State of Art in Block Ramp and Downstream Stilling Basin Design

Authors

1 Prof., PhD, DESTEC-Department of Energy Engineering, Systems, Land and Constructions, University of Pisa

2 PhD, DESTEC-Department of Energy Engineering, Systems, Land and Constructions, University of Pisa

Abstract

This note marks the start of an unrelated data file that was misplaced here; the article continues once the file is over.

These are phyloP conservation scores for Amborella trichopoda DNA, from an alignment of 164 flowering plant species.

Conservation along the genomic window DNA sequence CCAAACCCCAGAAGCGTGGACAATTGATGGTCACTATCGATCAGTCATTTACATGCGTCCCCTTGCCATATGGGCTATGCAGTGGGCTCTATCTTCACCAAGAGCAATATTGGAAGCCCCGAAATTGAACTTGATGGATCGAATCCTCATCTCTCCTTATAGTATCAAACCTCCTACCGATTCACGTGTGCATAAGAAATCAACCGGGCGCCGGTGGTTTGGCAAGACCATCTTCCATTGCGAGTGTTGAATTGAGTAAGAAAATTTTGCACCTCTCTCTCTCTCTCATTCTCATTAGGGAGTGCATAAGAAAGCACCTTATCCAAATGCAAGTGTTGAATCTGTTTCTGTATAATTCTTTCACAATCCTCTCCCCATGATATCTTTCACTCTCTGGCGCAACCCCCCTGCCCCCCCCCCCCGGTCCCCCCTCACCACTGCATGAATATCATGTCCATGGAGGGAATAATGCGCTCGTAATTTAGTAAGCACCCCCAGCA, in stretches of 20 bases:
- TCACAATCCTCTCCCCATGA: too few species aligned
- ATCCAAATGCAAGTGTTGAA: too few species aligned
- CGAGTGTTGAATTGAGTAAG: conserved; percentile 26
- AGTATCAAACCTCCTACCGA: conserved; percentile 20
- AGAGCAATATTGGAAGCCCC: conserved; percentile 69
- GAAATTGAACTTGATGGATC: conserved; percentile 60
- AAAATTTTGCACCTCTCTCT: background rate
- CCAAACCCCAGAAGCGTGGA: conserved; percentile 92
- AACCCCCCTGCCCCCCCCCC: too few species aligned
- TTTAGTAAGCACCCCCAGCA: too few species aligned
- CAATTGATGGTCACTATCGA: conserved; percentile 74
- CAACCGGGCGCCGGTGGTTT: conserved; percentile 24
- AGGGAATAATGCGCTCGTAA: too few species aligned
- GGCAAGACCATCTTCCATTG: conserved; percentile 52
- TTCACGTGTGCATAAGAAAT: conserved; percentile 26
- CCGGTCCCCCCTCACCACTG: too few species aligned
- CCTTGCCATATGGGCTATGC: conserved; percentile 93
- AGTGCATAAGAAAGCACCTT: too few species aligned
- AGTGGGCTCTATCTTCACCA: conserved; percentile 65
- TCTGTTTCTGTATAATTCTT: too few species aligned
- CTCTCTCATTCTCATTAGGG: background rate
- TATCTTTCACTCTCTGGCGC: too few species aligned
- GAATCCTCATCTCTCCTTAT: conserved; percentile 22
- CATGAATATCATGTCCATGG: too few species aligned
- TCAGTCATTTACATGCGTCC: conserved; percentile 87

Block ramps are hydraulic structures which are commonly used in river restoration projects. Especially in the last few decades, the use of this type of structures have become more and more popular. They furnish a correct balance between the hydraulic functioning and the environmental care, as they minimize the impact on the environment in which they are located. In addition, they can be considered flexible structures, i.e. they can easily adapt to the in situ conditions and they can be easily built to re-convert traditional concrete structures. They can be built either by loose or fixed blocks, arranged on a sloped bed. However, a correct design of this structural typology has to take into consideration several aspects. In particular, the hydraulic functioning of a block ramp is assured when the structure remains stable, i.e. when the blocks are not removed from their original position. Thus, the first step in designing block ramps has to be the structural stability. Furthermore, the analysis has to focus also on the dissipative process occurring on them, in particular it has to consider the different flow regimes that can take place and the effect of the bed roughness on the energy dissipation. Another important aspect is the stilling basin design. In fact, a block ramp has not to be considered as an isolated element in the contest in which it is located. It is part of that contest and it contributes to modify it. Thus, it is extremely important to consider the scour process occurring downstream of the structure. In particular, the maximum scour depth and length have to be carefully estimated in order to avoid structural collapse of the ramp. The scour process occurring downstream of the structure is also extremely important in terms of energy dissipation. In fact, the global dissipative process is the result of two distinct processes: one occurring on the ramp and the other in the downstream stilling basin. Finally, the analysis has to take into consideration which are the global sediment transport conditions of the river in which the structure is located. Thus, it has to be conducted in both clear water and live-bed conditions. It appears evident that a correct design of this type of structures is a complex operation which requires a particular attention in order to avoid functioning problems.

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